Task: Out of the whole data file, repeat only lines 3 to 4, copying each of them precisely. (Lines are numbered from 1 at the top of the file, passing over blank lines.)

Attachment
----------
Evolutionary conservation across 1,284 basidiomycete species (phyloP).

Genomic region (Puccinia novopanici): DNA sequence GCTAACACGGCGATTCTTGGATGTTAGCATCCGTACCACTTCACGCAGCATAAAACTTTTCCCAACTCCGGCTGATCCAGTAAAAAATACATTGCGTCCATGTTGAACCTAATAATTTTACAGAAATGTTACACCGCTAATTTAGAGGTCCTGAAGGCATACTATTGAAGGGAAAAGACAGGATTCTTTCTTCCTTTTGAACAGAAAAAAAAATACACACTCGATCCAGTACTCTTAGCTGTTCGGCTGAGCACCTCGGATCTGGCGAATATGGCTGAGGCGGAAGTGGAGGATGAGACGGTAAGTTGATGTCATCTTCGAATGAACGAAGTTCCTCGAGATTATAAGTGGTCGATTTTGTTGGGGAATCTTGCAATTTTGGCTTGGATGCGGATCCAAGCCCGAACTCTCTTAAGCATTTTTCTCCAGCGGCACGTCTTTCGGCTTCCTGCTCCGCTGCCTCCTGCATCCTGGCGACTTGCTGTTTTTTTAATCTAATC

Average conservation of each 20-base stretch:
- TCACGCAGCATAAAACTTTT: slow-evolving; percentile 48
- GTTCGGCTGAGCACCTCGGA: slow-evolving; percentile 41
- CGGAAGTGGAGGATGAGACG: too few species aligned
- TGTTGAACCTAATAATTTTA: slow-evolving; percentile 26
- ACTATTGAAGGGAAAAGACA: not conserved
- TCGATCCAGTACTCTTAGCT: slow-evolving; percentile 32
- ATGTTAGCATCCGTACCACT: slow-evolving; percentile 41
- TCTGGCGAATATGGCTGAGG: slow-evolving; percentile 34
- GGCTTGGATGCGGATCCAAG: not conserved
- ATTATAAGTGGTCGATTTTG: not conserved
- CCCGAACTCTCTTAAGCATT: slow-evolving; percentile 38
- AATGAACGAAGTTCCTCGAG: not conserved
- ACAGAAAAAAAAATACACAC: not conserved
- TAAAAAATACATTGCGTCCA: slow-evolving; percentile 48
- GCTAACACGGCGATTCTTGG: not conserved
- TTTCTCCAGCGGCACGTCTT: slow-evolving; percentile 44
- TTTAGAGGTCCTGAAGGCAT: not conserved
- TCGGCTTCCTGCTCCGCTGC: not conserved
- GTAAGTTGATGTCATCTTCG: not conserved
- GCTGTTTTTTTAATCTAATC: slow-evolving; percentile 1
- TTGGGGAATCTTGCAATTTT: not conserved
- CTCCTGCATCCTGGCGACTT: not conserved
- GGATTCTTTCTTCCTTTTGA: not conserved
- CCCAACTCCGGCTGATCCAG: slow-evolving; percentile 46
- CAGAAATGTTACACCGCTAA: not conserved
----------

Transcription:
Average conservation of each 20-base stretch:
- TCACGCAGCATAAAACTTTT: slow-evolving; percentile 48